Why this is important
Growth in the number of nonwhite students forecasts trends in the adult population of the county and corresponding changes in expectations, needs and opportunities.
What the data show
During the 2013-2014 school year, 72,263 students were enrolled in Dakota County K-12 schools. Of those, 20,955 (or 29%) students were racial or ethnic minorities. This represents a long-term trend, with the percentage of non-white students more than doubling over the past 10 years, from 13% in 2003-2004 to 29% in 2013-2014. Statewide, non-white students in K-12 schools comprise 29% of students, and in the seven-county Twin Cities metropolitan area, non-white students comprise 39% of students. In addition to demographic diversity, during the 2013-2014 school year, 10,243 students (14.2%) in Dakota County schools spoke one of 115 different languages other than English as their primary language at home. The most commonly spoken language was Spanish, with more than 4,400 students speaking it, followed by Somali (1,540), Vietnamese (634), Russian (330) and Chinese-Mandarin (315).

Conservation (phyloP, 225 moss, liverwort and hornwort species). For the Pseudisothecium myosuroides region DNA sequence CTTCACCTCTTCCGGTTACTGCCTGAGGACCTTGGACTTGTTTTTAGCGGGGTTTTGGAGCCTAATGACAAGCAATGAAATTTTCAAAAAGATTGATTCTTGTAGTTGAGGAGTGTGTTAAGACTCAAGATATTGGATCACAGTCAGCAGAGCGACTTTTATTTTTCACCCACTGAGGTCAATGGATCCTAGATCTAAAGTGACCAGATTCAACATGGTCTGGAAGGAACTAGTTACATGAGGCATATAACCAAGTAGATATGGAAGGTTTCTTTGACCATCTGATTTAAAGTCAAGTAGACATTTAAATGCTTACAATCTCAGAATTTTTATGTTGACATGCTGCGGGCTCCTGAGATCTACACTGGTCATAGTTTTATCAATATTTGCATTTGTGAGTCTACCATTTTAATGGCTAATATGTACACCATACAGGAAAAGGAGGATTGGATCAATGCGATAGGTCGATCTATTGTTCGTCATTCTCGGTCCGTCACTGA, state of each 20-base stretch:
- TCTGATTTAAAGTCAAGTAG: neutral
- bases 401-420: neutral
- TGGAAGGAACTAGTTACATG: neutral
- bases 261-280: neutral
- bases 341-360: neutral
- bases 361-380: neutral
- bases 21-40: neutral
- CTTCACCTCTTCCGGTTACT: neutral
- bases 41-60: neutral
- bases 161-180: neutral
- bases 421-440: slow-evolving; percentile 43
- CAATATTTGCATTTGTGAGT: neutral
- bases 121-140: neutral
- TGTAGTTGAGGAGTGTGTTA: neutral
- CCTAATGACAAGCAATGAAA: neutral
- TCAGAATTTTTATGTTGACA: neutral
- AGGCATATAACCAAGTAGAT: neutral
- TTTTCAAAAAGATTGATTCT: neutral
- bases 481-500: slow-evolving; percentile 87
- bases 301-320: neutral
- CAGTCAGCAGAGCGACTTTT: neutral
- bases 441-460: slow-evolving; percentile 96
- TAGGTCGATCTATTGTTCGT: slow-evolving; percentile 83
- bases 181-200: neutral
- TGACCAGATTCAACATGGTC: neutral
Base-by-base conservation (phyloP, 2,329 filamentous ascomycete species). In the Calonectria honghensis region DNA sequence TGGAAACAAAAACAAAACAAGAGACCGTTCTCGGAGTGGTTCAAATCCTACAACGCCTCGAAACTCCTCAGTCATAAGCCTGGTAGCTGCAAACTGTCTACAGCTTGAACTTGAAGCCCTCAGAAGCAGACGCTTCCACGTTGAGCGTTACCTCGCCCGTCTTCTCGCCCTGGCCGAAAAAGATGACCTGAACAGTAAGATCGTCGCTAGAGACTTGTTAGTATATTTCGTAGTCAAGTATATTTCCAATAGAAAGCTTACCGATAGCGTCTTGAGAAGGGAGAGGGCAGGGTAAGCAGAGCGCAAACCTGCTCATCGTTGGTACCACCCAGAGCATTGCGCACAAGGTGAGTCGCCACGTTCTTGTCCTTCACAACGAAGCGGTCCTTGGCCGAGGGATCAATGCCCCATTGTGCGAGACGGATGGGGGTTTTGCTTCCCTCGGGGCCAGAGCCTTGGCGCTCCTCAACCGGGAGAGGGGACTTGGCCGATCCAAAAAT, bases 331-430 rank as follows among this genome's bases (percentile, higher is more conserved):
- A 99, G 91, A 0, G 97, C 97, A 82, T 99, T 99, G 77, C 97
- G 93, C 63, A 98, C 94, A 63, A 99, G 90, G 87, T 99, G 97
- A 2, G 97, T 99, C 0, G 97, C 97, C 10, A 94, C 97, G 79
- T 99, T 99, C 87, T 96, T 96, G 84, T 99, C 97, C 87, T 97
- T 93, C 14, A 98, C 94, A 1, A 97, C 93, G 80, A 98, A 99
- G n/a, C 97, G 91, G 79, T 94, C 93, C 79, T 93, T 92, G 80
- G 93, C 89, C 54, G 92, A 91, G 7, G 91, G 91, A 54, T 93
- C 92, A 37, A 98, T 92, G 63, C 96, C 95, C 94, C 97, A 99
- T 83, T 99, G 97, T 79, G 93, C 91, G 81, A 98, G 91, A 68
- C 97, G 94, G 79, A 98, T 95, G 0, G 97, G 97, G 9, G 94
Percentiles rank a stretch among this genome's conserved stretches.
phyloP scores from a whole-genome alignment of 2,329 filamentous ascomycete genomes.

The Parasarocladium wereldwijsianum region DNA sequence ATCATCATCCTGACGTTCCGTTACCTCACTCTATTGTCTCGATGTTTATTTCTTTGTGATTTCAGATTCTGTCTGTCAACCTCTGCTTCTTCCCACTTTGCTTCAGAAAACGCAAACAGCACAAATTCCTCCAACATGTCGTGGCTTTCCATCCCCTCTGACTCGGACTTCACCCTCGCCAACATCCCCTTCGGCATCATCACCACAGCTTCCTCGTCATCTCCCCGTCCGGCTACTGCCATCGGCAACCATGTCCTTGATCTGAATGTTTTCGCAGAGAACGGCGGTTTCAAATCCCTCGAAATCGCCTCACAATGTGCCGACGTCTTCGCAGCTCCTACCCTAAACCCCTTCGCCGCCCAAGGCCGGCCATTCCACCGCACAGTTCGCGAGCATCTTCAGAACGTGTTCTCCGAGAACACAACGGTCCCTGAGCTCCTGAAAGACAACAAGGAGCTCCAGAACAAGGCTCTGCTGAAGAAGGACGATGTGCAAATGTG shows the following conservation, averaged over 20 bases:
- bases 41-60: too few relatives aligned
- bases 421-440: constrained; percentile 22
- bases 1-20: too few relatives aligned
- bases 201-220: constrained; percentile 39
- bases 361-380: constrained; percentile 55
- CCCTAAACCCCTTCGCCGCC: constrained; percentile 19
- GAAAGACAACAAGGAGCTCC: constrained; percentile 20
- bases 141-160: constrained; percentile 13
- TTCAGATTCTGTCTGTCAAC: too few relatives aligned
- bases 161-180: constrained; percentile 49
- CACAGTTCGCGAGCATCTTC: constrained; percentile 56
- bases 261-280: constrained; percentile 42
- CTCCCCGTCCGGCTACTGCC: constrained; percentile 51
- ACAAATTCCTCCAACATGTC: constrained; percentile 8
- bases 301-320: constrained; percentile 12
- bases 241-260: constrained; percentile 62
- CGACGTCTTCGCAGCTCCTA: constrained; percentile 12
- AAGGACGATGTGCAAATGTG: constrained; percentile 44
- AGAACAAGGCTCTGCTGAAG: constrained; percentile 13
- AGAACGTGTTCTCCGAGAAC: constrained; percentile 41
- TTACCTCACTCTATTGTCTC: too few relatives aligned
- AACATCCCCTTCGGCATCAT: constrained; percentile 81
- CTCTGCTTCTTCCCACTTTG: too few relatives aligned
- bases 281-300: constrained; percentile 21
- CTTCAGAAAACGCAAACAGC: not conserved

This chart displays another way to seeing changes in student diversity in Dakota County K-12 public schools.
This chart shows a snapshot of student diversity in Dakota County school districts in the 2013-2014 school year. Burnsville (48%) and West St. Paul (45%) are the school districts with the highest percent of non-white students, while Hastings (9%) and Randolph (4%) school districts have less than ten percent of non-white students.